The one thing the NFL and Corporate America have in common is that, unfortunately, a “performance problem” is typically considered ONLY the employee’s fault.  Do those employees really “fail” alone?

I am in no way dismissing the seriousness of the domestic violence or child abuse in these cases, however much of the NFL debate has been about what the player (employee) did and how the NFL commissioner (company) responded.

What about the role of the coaches and owners (managers)?

In my opinion, while the role of the employee is to get the job done successfully, the role of the manager is to ensure that the employee has everything s/he needs (tools and resources) to be successful.  From my vantage point it appears the managers in this case did not fulfill this responsibility, and I am sad to report that this is very common in Corporate America as well.

The job of a NFL player is two-fold:

  1. Play world-class football, and
  2. Represent the team in a professional manner 

I think it is fair to say the NFL Coaches and Team provide the players with all the training and coaching they need to play world-class football, but what is done to ensure the players represent the team in a professional manner?

I agree with Gary Washburn’s September 23rd Boston Globe article entitled “Adrian Peterson’s Actions Reflective of Cultural Differences”  in which he says:

“Although many in mainstream society were searching for the definition of a switch, there were those of us who knew exactly what Peterson used — as well as perhaps his mentality and motivation. There needs to be a better understanding of the cultural difference between those who perhaps were reared differently than most, and some of those play in the NFL.”

Given the socioeconomic, geographical and cultural differences among NFL players and the life-altering impact being paid millions of dollars can have on a person, there are going to be many player behaviors that may not be acceptable, and many situations with which the player will not have the experience to deal, so I ask:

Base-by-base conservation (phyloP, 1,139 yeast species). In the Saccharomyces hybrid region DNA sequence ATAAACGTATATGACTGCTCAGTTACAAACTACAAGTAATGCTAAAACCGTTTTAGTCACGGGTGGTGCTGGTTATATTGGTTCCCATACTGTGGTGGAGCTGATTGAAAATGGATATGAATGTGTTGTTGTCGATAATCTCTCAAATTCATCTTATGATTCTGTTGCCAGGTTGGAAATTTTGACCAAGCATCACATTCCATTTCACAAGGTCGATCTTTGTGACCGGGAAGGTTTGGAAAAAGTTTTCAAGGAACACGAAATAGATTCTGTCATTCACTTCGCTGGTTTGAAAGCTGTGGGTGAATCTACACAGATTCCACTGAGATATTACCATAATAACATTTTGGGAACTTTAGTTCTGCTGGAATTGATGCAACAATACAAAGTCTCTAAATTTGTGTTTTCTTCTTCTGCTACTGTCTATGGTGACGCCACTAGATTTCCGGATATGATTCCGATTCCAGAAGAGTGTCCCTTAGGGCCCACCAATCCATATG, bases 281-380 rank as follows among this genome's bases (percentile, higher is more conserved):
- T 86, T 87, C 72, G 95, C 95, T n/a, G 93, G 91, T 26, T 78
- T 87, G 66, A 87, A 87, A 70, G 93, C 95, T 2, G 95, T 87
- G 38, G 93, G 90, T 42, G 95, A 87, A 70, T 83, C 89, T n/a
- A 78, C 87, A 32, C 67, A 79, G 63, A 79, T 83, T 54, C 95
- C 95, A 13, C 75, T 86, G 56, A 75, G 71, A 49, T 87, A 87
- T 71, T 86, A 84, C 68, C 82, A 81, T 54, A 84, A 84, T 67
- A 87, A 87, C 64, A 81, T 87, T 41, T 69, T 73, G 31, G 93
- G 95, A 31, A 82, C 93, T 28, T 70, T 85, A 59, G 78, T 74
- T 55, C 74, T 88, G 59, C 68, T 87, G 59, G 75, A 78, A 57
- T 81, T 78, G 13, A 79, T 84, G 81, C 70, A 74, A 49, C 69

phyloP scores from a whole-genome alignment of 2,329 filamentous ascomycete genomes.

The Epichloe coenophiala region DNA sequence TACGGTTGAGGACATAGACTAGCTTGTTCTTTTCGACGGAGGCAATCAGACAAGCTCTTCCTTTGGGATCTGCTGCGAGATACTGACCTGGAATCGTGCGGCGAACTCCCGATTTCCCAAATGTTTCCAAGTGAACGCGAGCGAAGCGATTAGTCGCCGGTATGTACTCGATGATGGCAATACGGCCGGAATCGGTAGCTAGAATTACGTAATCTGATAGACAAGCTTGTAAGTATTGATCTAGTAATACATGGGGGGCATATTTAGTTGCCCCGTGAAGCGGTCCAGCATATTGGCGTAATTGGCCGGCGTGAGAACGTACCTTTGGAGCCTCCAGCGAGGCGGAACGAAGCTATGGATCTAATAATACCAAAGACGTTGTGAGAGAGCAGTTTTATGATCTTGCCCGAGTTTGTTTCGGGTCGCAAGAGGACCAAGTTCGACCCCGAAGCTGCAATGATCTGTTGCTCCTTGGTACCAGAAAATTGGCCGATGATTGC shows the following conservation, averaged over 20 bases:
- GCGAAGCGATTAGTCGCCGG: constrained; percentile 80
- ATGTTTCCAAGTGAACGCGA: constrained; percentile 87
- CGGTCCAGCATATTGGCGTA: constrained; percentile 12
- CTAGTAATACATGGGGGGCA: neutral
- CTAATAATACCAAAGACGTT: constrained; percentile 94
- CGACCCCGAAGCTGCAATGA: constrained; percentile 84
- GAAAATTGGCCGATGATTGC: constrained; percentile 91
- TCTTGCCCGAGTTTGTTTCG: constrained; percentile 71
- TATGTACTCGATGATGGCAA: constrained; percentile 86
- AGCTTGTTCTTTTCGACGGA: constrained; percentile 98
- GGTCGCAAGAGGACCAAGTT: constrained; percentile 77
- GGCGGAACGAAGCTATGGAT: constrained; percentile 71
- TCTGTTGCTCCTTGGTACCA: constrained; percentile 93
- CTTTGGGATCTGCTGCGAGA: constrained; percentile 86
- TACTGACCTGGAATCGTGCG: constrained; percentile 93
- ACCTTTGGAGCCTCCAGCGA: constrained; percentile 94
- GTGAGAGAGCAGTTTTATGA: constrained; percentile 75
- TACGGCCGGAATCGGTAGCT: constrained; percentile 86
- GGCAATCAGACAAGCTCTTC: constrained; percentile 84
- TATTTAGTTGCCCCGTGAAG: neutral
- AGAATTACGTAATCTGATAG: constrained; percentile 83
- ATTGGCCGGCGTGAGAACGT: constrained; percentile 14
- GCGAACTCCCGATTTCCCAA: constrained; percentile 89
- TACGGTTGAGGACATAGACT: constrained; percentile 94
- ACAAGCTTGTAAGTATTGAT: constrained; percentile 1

* What did the coaches and owners (managers) do to ensure the players (employees) had everything they needed to be successful on the job (representing the team in a positive light)? 

* Why is it, when something goes wrong, it is all just the employee’s fault, although the manager didn’t perform either?

I believe if the coach and owners had given Adrian Peterson, and all players, the appropriate tools to handle the common difficulties that players run into when they are thrown into the limelight and high stakes of professional football (including domestic violence, child abuse, money and many others), then we would not be having this discussion because either it wouldn’t have happened, or if it had, the response would have been very clear cut – the player was given all the tools to be successful, didn’t use them, and therefore is not performing the job (and the Commissioner wouldn’t, or shouldn’t be flip-flopping).

The one point in Gary Washburn’s article that I do not agree with is an opinion of one of his experts and an accompanying statement saying:

The job of educating mainstream society is too big for even the NFL.

“It is strange to me that people are trying to get the NFL to change these things when the focus should be on the laws and other such things in society,” Boyd said. “The NFL is in the business of providing entertainment. They don’t have any expertise in these issues. That’s not what they do…”

First, it “profits” the NFL to have their teams represented in a positive light.

Second, if the NFL chose to provide the right tools to the players and to publicly support, get involved in or talk about the domestic violence and child abuse issues, I truly believe they would have an enormous influence on the NFL and mainstream society.

Regardless, I feel the league, owners, coaches (and  Corporate America) share responsibility in performance issues, and I hope the NFL steps up in a meaningful way.

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